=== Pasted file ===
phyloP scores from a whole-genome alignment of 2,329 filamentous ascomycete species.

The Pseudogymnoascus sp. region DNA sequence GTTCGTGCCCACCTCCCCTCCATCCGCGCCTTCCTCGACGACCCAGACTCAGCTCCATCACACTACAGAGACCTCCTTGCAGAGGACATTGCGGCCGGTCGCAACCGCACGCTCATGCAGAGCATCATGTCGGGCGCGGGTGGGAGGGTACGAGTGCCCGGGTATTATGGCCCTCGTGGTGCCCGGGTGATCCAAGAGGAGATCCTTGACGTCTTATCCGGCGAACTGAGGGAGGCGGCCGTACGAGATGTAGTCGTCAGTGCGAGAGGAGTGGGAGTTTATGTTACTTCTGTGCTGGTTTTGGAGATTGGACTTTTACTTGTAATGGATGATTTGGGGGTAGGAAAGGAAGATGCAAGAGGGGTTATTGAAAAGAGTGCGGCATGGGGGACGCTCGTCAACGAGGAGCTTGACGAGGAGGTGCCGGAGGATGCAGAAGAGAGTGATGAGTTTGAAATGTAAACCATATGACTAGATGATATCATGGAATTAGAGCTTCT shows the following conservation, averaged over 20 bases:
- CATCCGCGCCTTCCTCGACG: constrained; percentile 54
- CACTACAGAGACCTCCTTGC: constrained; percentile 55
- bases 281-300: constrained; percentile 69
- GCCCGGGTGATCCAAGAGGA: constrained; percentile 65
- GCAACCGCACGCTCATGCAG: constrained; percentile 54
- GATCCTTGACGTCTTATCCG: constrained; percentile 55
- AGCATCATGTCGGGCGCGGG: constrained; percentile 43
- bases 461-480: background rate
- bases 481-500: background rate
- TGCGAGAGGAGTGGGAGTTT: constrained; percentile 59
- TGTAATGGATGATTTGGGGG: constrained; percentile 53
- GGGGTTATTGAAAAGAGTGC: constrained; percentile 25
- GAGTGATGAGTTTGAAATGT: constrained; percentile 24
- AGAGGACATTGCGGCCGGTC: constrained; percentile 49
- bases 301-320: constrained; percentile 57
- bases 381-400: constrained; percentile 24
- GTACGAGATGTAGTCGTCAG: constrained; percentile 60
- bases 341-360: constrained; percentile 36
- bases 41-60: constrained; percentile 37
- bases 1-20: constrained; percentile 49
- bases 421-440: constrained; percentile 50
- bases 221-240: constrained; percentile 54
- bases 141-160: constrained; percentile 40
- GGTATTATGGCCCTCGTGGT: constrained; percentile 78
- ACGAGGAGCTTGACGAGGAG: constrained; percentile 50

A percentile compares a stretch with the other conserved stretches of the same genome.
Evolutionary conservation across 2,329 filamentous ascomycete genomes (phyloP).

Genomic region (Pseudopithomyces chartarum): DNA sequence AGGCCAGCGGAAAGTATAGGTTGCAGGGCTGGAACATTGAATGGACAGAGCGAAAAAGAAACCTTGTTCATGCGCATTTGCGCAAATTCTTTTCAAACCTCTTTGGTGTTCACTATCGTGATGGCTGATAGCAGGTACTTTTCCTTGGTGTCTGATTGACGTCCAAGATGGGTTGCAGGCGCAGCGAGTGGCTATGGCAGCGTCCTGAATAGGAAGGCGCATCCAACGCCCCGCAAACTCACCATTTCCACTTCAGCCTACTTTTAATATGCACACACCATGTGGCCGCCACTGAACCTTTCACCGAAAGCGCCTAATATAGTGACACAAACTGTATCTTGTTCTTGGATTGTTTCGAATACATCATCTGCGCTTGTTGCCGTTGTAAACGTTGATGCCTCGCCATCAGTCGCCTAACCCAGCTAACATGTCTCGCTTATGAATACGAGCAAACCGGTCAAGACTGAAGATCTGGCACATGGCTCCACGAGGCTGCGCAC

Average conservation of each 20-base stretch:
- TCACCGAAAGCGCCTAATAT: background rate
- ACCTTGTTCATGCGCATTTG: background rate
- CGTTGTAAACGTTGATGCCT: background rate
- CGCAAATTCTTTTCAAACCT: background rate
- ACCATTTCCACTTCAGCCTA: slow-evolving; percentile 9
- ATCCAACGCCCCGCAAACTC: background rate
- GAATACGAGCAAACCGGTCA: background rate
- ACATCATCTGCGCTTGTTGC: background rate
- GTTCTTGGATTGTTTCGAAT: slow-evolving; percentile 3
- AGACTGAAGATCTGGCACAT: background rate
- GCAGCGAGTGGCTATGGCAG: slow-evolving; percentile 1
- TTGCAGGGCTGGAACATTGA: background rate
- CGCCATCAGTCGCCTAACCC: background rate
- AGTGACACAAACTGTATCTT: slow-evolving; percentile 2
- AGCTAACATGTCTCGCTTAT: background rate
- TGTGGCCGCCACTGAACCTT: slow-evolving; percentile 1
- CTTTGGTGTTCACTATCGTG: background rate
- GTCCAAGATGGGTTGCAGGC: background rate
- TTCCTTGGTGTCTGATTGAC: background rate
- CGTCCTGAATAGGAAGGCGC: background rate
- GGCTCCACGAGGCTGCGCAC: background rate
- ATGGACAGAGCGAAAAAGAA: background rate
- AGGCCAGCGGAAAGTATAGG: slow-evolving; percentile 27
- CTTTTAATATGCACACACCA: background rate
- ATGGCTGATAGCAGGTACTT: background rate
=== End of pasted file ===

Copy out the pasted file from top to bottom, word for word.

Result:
phyloP scores from a whole-genome alignment of 2,329 filamentous ascomycete species.

The Pseudogymnoascus sp. region DNA sequence GTTCGTGCCCACCTCCCCTCCATCCGCGCCTTCCTCGACGACCCAGACTCAGCTCCATCACACTACAGAGACCTCCTTGCAGAGGACATTGCGGCCGGTCGCAACCGCACGCTCATGCAGAGCATCATGTCGGGCGCGGGTGGGAGGGTACGAGTGCCCGGGTATTATGGCCCTCGTGGTGCCCGGGTGATCCAAGAGGAGATCCTTGACGTCTTATCCGGCGAACTGAGGGAGGCGGCCGTACGAGATGTAGTCGTCAGTGCGAGAGGAGTGGGAGTTTATGTTACTTCTGTGCTGGTTTTGGAGATTGGACTTTTACTTGTAATGGATGATTTGGGGGTAGGAAAGGAAGATGCAAGAGGGGTTATTGAAAAGAGTGCGGCATGGGGGACGCTCGTCAACGAGGAGCTTGACGAGGAGGTGCCGGAGGATGCAGAAGAGAGTGATGAGTTTGAAATGTAAACCATATGACTAGATGATATCATGGAATTAGAGCTTCT shows the following conservation, averaged over 20 bases:
- CATCCGCGCCTTCCTCGACG: constrained; percentile 54
- CACTACAGAGACCTCCTTGC: constrained; percentile 55
- bases 281-300: constrained; percentile 69
- GCCCGGGTGATCCAAGAGGA: constrained; percentile 65
- GCAACCGCACGCTCATGCAG: constrained; percentile 54
- GATCCTTGACGTCTTATCCG: constrained; percentile 55
- AGCATCATGTCGGGCGCGGG: constrained; percentile 43
- bases 461-480: background rate
- bases 481-500: background rate
- TGCGAGAGGAGTGGGAGTTT: constrained; percentile 59
- TGTAATGGATGATTTGGGGG: constrained; percentile 53
- GGGGTTATTGAAAAGAGTGC: constrained; percentile 25
- GAGTGATGAGTTTGAAATGT: constrained; percentile 24
- AGAGGACATTGCGGCCGGTC: constrained; percentile 49
- bases 301-320: constrained; percentile 57
- bases 381-400: constrained; percentile 24
- GTACGAGATGTAGTCGTCAG: constrained; percentile 60
- bases 341-360: constrained; percentile 36
- bases 41-60: constrained; percentile 37
- bases 1-20: constrained; percentile 49
- bases 421-440: constrained; percentile 50
- bases 221-240: constrained; percentile 54
- bases 141-160: constrained; percentile 40
- GGTATTATGGCCCTCGTGGT: constrained; percentile 78
- ACGAGGAGCTTGACGAGGAG: constrained; percentile 50

A percentile compares a stretch with the other conserved stretches of the same genome.
Evolutionary conservation across 2,329 filamentous ascomycete genomes (phyloP).

Genomic region (Pseudopithomyces chartarum): DNA sequence AGGCCAGCGGAAAGTATAGGTTGCAGGGCTGGAACATTGAATGGACAGAGCGAAAAAGAAACCTTGTTCATGCGCATTTGCGCAAATTCTTTTCAAACCTCTTTGGTGTTCACTATCGTGATGGCTGATAGCAGGTACTTTTCCTTGGTGTCTGATTGACGTCCAAGATGGGTTGCAGGCGCAGCGAGTGGCTATGGCAGCGTCCTGAATAGGAAGGCGCATCCAACGCCCCGCAAACTCACCATTTCCACTTCAGCCTACTTTTAATATGCACACACCATGTGGCCGCCACTGAACCTTTCACCGAAAGCGCCTAATATAGTGACACAAACTGTATCTTGTTCTTGGATTGTTTCGAATACATCATCTGCGCTTGTTGCCGTTGTAAACGTTGATGCCTCGCCATCAGTCGCCTAACCCAGCTAACATGTCTCGCTTATGAATACGAGCAAACCGGTCAAGACTGAAGATCTGGCACATGGCTCCACGAGGCTGCGCAC

Average conservation of each 20-base stretch:
- TCACCGAAAGCGCCTAATAT: background rate
- ACCTTGTTCATGCGCATTTG: background rate
- CGTTGTAAACGTTGATGCCT: background rate
- CGCAAATTCTTTTCAAACCT: background rate
- ACCATTTCCACTTCAGCCTA: slow-evolving; percentile 9
- ATCCAACGCCCCGCAAACTC: background rate
- GAATACGAGCAAACCGGTCA: background rate
- ACATCATCTGCGCTTGTTGC: background rate
- GTTCTTGGATTGTTTCGAAT: slow-evolving; percentile 3
- AGACTGAAGATCTGGCACAT: background rate
- GCAGCGAGTGGCTATGGCAG: slow-evolving; percentile 1
- TTGCAGGGCTGGAACATTGA: background rate
- CGCCATCAGTCGCCTAACCC: background rate
- AGTGACACAAACTGTATCTT: slow-evolving; percentile 2
- AGCTAACATGTCTCGCTTAT: background rate
- TGTGGCCGCCACTGAACCTT: slow-evolving; percentile 1
- CTTTGGTGTTCACTATCGTG: background rate
- GTCCAAGATGGGTTGCAGGC: background rate
- TTCCTTGGTGTCTGATTGAC: background rate
- CGTCCTGAATAGGAAGGCGC: background rate
- GGCTCCACGAGGCTGCGCAC: background rate
- ATGGACAGAGCGAAAAAGAA: background rate
- AGGCCAGCGGAAAGTATAGG: slow-evolving; percentile 27
- CTTTTAATATGCACACACCA: background rate
- ATGGCTGATAGCAGGTACTT: background rate